My solution is below. It is an almost anti-golf in its size, but it works very well. It supports n-way splits (although computational time becomes very long for any more than about 3 splits) and it supports removing duplicates.
def __init__(self, word, splits=2):
if len(word) == 0:
raise ValueError, "word too short!"
if splits == 0:
raise ValueError, "splits must be > 1; it is impossible to split a word into zero groups"
self.word = word
self.splits = splits
def solve(self, uniq_solutions=False, progress_notifier=True):
"""To solve this problem, we first need to consider all the possible
rearrangements of a string into two (or more) groups.
It turns out that this reduces simply to a base-N counting algorithm,
each digit coding for which group the letter goes into. Obviously
the longer the word the more digits needed to count up to, so
computation time is very long for larger bases and longer words. It
could be sped up by using a precalculated array of numbers in the
required base, but this requires more memory. (Space-time tradeoff.)
A progress notifier may be set. If True, the default notifier is used,
if None, no notifier is used, and if it points to another callable,
that is used. The callable must take the arguments as (n, count,
solutions) where n is the number of iterations, count is the total
iteration count and solutions is the length of the solutions list. The
progress notifier is called at the beginning, on every 1000th iteration,
and at the end.
Returns a list of possible splits. If there are no solutions, returns
an empty list. Duplicate solutions are removed if the uniq_solutions
parameter is True."""
if progress_notifier == True:
progress_notifier = self.progress
solutions = 
bucket =  * len(self.word)
base_tuple = (self.splits,) * len(self.word)
# The number of counts we need to do is given by: S^N,
# where S = number of splits,
# N = length of word.
counts = pow(self.splits, len(self.word))
# xrange does not create a list in memory, so this will work with very
# little additional memory.
for i in xrange(counts):
groups = self.split_word(self.word, self.splits, bucket)
group_sums = map(self.score_string, groups)
if len(set(group_sums)) == 1:
if callable(progress_notifier) and i % 1000 == 0:
progress_notifier(i, counts, len(solutions))
# Increment bucket after doing each group; we want to include the
# null set (all zeroes.)
bucket = self.bucket_counter(bucket, base_tuple)
progress_notifier(i, counts, len(solutions))
# Now we have computed our results we need to remove the results that
# are symmetrical if uniq_solutions is True.
uniques = 
# Sort each of the solutions and turn them into tuples. Then we can
# remove duplicates because they will all be in the same order.
for sol in solutions:
# Use sets to unique the solutions quickly instead of using our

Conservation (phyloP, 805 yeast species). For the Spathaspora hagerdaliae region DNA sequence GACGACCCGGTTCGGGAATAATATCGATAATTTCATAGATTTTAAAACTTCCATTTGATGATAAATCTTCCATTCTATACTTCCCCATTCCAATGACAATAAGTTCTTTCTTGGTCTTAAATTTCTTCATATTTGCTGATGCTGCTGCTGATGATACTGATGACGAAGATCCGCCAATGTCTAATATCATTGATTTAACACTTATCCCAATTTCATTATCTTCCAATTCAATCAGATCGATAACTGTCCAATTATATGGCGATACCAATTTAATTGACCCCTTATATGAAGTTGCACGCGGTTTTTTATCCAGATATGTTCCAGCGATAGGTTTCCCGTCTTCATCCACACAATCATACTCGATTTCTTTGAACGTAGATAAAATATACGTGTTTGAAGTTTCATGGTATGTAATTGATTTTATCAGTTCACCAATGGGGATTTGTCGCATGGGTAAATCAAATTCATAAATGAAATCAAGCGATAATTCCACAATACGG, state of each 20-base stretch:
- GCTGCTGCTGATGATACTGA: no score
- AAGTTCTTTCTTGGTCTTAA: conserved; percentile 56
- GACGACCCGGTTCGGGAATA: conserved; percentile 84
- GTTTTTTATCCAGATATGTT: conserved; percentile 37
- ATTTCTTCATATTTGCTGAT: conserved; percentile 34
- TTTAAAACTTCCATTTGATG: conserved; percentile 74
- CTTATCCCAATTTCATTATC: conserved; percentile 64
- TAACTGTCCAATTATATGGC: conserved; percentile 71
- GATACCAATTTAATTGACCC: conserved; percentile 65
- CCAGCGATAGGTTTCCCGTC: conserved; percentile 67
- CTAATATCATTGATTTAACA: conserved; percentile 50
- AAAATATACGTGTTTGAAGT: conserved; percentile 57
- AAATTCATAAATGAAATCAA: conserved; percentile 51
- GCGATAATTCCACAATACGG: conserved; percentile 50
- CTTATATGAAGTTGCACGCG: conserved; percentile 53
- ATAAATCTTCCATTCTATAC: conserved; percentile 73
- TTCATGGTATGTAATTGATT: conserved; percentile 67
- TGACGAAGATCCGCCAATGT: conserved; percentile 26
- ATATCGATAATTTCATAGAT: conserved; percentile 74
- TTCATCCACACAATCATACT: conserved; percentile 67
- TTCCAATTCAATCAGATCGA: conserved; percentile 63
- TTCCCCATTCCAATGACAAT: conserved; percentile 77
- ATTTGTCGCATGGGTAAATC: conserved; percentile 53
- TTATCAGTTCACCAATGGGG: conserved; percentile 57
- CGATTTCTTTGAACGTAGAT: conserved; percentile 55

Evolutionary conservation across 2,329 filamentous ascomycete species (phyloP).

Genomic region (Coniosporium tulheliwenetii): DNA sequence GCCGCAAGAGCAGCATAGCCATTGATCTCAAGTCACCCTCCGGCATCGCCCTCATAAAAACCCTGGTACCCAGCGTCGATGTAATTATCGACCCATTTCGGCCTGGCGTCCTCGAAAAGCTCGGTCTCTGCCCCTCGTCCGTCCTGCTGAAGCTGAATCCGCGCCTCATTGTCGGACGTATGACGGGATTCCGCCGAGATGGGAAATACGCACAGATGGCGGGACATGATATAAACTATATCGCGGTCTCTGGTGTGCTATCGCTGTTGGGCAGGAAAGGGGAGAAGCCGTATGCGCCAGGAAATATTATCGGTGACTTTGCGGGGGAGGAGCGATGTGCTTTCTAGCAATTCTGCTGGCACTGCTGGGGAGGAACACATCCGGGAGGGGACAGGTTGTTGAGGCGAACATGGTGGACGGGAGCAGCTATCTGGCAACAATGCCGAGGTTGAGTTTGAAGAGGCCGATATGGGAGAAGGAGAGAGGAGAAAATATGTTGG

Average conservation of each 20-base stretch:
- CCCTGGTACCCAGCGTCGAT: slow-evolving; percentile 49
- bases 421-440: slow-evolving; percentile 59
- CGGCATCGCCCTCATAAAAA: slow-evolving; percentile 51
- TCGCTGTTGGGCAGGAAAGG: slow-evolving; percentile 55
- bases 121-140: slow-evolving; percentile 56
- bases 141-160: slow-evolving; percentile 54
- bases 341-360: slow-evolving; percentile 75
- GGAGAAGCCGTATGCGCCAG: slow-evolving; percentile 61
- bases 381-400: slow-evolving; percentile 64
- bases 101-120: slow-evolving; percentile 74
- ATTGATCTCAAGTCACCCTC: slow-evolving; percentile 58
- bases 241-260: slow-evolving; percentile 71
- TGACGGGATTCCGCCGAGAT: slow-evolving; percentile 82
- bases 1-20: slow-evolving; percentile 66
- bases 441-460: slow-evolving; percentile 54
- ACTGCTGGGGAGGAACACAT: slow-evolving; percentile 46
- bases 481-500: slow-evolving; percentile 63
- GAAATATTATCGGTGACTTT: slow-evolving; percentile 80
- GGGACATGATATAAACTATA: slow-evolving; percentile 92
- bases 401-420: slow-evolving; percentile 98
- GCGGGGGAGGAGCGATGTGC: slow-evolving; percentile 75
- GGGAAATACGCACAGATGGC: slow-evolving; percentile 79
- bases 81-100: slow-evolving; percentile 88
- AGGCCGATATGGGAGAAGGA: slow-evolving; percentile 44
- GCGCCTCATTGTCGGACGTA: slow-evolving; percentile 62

# own algorithm.
uniques = list(set(uniques))
def split_word(self, word, splits, bucket):
"""Split the word into groups. The digits in the bucket code for the
groups in which each character goes in to. For example,
LIONHEAD with a base of 2 and bucket of 00110100 gives two groups,
"LIHAD" and "ONE"."""
groups = [""] * splits
for n in range(len(word)):
groups[bucket[n]] += word[n]
def score_string(self, st):
"""Score and sum the letters in the string, A = 1, B = 2, ... Z = 26."""
return sum(map(lambda x: ord(x) - 64, st.upper()))
def bucket_counter(self, bucket, carry):
"""Simple bucket counting. Ex.: When passed a tuple (512, 512, 512)
and a list [0, 0, 0] it increments each column in the list until
it overflows, carrying the result over to the next column. This could
be done with fancy bit shifting, but that wouldn't work with very
large numbers. This should be fine up to huge numbers. Returns a new
bucket and assigns the result to the passed list. Similar to most
counting systems the MSB is on the right, however this is an
implementation detail and may change in the future.
Effectively, for a carry tuple of identical values, this implements a
base-N numeral system, where N+1 is the value in the tuple."""
if len(bucket) != len(carry):
raise ValueError("bucket and carry lists must be the same size")
# Increase the last column.
bucket[-1] += 1
# Carry numbers. Carry must be propagated by at least the size of the
# carry list.
for i in range(len(carry)):
for coln, col in enumerate(bucket[:]):
if col >= carry[coln]:
# Reset this column, carry the result over to the next.
bucket[coln] = 0
bucket[coln - 1] += 1
def progress(self, n, counts, solutions):
"""Display the progress of the solve operation."""
print "%d / %d (%.2f%%): %d solutions (non-unique)" % (n + 1, counts, (float(n + 1) / counts) * 100, solutions)
if __name__ == '__main__':
word = raw_input('Enter word: ')
groups = int(raw_input('Enter number of required groups: '))
unique = raw_input('Unique results only? (enter Y or N): ').upper()
if unique == 'Y':
unique = True
unique = False
# Start solving.
print "Start solving"
ws = WordSplitChecker(word, groups)
solutions = ws.solve(unique)
if len(solutions) == 0:
print "No solutions could be found."
for solution in solutions:
for group in solution:
Enter word: wordsplit
Enter number of required groups: 2
Unique results only? (enter Y or N): y
1 / 512 (0.20%): 0 solutions (non-unique)
512 / 512 (100.00%): 6 solutions (non-unique)